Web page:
Tennyson’s Ulysses said, “I am a part of all that I have met,” but in my case it’s more like all I have met is a part of me. And there’s no telling which part will show up at any particular time. My first career was Army, the second as professor at two liberal arts colleges, and only after those did I take up creative writing professionally. My suspense novels reflected my Army experience, my mysteries set on college campuses reflect my teaching days, and my and Mildred’s lives as Christians governed my historical novel. The two passions mentioned above keep appearing in different parts of these and in my poetry.

I’d love to hear about a time when things didn’t turn out as you’d planned. Got a story for us?

Things often don’t turn out the way I planned. I began with two dead-serious intentions:  To write suspense fiction reflecting real-world problems as I knew them and to write poetry I wouldn’t be ashamed to see in a collection of American poetry. I think I achieved a little bit of both, but the unexpected happened. Some of my better poetry is comic, and comic passages kept popping up in my serious fiction. People like to laugh, so in my recent work I’ve emphasized the comic elements while maintaining the serious subjects in the background. (My Professor Preston Barclay can’t resist making a pun or smart remark even if it costs him his job.)

I look forward to reading your work. I love a little humor thrown in at every opportunity. Speaking of humor, do you have a funny story relating to your writing or an event you’d like to share with us?

In my first year to teach poetry writing at the Blue Ridge Conference I wanted to prove that serious poetry could be successfully presented to a general audience. So I volunteered to read a poem on the faculty talent show. But the fellow before me on the program had the audience in stitches with comedy of the absurd. So how was I going to get the audience from that to a serious poem? On the spur of the moment I began telling jokes about my age. (“There is no truth to the rumor that I was a critique partner for Lincoln’s Gettysburg Address . . . It was actually the Declaration of Independence.”) That let me step things down to reading a serious poem. But it also branded me, and I’ve had to keep doing it ever since.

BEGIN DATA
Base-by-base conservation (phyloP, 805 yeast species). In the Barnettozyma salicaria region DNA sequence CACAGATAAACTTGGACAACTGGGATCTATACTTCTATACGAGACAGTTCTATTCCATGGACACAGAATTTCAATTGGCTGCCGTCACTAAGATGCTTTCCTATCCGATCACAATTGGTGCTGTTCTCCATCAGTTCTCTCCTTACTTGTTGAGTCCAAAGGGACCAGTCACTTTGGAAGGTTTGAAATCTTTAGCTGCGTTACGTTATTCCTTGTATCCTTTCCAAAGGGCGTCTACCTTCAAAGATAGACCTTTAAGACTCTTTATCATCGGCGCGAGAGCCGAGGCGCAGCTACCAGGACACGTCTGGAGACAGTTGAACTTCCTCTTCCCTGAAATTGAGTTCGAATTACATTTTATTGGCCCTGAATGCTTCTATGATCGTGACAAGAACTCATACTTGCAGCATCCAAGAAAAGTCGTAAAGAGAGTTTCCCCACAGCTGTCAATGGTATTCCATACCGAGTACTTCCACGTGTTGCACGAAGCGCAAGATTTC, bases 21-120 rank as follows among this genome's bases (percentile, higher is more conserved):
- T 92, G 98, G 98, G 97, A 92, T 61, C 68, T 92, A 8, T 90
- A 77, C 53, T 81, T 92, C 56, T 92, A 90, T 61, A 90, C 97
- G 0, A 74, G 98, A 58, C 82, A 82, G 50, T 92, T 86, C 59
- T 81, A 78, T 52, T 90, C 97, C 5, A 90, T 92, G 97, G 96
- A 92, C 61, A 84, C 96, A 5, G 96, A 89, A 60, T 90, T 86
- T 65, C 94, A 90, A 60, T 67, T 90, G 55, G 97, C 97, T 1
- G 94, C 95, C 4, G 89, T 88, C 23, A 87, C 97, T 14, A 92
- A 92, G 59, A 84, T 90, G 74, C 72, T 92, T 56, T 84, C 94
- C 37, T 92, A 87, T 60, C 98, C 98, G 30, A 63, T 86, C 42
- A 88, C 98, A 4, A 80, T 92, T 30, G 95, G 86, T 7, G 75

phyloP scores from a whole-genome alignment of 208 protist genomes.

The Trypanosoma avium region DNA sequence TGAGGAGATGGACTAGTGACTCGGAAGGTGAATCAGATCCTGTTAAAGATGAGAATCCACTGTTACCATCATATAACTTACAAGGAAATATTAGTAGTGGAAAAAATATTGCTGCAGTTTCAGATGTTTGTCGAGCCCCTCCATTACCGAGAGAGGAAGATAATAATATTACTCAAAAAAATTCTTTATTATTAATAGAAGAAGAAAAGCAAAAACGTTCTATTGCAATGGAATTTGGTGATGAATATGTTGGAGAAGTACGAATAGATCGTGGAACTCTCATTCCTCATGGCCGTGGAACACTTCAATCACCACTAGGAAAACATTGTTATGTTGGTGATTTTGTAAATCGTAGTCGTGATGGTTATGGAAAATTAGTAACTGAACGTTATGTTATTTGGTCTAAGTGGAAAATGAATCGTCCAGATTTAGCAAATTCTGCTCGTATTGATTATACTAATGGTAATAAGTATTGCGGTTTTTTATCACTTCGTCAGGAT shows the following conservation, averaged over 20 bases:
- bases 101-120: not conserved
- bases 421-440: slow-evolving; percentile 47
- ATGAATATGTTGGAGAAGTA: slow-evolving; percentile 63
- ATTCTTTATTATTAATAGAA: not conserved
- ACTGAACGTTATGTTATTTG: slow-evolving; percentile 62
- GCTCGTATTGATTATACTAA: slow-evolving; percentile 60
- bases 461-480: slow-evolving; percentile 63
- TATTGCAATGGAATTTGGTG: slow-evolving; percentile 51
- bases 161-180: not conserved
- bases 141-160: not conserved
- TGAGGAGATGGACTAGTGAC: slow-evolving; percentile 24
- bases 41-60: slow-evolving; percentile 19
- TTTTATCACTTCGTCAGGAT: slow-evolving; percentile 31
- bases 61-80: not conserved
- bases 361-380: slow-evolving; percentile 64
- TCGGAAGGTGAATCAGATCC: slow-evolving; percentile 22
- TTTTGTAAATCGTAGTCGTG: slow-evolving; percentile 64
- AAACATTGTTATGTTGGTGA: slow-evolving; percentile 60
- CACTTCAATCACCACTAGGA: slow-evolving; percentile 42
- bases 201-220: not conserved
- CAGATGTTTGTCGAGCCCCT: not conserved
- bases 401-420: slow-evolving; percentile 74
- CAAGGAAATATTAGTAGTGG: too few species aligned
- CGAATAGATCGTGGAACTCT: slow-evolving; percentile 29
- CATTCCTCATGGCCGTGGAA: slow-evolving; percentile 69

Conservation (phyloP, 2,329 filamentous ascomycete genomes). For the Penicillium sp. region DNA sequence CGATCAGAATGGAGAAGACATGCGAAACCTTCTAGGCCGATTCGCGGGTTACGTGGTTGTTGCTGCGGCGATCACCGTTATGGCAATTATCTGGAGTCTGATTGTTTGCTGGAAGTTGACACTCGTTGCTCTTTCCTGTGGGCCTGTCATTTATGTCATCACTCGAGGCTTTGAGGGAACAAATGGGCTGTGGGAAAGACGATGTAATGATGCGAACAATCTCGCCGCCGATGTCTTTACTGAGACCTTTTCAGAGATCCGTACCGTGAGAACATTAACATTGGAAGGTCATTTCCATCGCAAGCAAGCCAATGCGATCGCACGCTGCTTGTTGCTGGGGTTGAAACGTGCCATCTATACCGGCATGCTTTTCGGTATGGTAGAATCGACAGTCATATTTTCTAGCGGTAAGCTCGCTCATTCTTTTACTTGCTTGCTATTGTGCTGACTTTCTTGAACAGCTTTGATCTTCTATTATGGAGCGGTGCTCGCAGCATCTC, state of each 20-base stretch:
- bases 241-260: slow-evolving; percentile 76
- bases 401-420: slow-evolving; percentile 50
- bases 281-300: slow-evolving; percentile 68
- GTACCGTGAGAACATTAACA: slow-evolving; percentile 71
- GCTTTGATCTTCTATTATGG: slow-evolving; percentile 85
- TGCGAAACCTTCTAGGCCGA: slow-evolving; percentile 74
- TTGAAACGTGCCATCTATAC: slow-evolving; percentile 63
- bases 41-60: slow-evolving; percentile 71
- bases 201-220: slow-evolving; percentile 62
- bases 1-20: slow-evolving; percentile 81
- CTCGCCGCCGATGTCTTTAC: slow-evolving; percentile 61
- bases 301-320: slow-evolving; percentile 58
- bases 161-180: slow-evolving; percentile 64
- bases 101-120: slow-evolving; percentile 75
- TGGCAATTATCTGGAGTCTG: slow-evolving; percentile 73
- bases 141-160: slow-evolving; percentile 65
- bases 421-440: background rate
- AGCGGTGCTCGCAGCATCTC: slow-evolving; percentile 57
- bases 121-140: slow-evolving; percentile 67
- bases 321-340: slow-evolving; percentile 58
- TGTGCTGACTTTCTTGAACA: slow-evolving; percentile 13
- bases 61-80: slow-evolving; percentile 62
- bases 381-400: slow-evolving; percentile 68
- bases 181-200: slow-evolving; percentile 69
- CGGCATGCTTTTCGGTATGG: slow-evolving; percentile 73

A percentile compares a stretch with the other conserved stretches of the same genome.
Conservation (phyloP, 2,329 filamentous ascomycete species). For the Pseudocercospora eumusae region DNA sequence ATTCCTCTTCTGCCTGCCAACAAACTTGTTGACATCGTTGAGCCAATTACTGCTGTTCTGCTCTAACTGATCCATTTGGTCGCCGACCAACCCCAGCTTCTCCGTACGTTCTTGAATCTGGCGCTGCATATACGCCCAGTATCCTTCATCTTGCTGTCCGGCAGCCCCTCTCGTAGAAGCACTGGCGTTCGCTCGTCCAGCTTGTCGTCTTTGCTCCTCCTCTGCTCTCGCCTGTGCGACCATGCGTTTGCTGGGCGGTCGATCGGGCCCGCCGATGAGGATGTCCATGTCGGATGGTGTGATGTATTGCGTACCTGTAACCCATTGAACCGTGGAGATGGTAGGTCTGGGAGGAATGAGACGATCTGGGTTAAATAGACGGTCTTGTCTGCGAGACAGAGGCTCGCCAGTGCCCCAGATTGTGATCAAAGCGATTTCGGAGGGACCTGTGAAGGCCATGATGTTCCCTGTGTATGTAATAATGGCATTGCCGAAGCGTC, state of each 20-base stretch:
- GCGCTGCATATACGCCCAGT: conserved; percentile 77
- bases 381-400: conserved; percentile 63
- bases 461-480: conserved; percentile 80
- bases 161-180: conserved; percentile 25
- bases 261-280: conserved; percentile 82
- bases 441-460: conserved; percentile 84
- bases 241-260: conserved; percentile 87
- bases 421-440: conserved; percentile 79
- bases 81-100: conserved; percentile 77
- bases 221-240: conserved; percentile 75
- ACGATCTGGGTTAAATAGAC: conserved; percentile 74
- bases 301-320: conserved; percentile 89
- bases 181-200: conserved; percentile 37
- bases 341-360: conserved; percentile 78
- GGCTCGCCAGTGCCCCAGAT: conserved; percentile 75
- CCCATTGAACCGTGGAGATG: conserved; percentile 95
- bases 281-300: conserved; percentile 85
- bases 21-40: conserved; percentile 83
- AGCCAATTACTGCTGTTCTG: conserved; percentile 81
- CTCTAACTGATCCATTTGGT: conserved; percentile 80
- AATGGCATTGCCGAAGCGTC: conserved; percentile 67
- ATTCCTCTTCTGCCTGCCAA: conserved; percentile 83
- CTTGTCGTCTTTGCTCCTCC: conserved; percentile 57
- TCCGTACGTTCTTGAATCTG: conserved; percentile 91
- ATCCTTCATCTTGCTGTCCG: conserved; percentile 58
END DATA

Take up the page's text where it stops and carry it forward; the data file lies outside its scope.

Ha! I’d love to hear about your source materials for those must-have humorous openers someday! What’s one of your fascinating facts that cropped up while doing research for a book?

For the drug-smuggling flights in “The Lazarus File,” I needed to learn all I could about the Douglas DC-3 aircraft. (I had never flown one.) I remembered that James Stewart flew one in a movie and looked out of the pilot’s window to be sure the landing gear was down. When I located an actual DC-3 and sat in the plot’s seat, I found that the pilot could not see the landing gear. Moral: Never base your research on anything you see in a movie.

Thank you for giving us a glimpse into your world, Donn! And thank you for your commitment to praying for and serving others.

Donn Taylor led an Infantry rifle platoon in the Korean War, served with Army aviation in Vietnam, and worked with air reconnaissance in Europe and Asia. Afterward, he earned a PhD in Renaissance literature and taught literature at two liberal arts colleges. His publications include several suspense and mystery novels, one historical novel, and one book of poetry. Two of his novels have been finalists in the Selah Awards. He lives in the woods near Houston, TX, where he writes fiction, poetry, and essays on current topics.

Two of Donn’s books were finalists for the Selah Awards and you can enjoy his daily Facebook interactions here: www.facebook.com/donntaylor His marriage to Mildred lasted 61 years, seven months, and four days until the Lord promoted her. For a great holiday romance, check out their love story on line at https://tinyurl.com/te4k8kn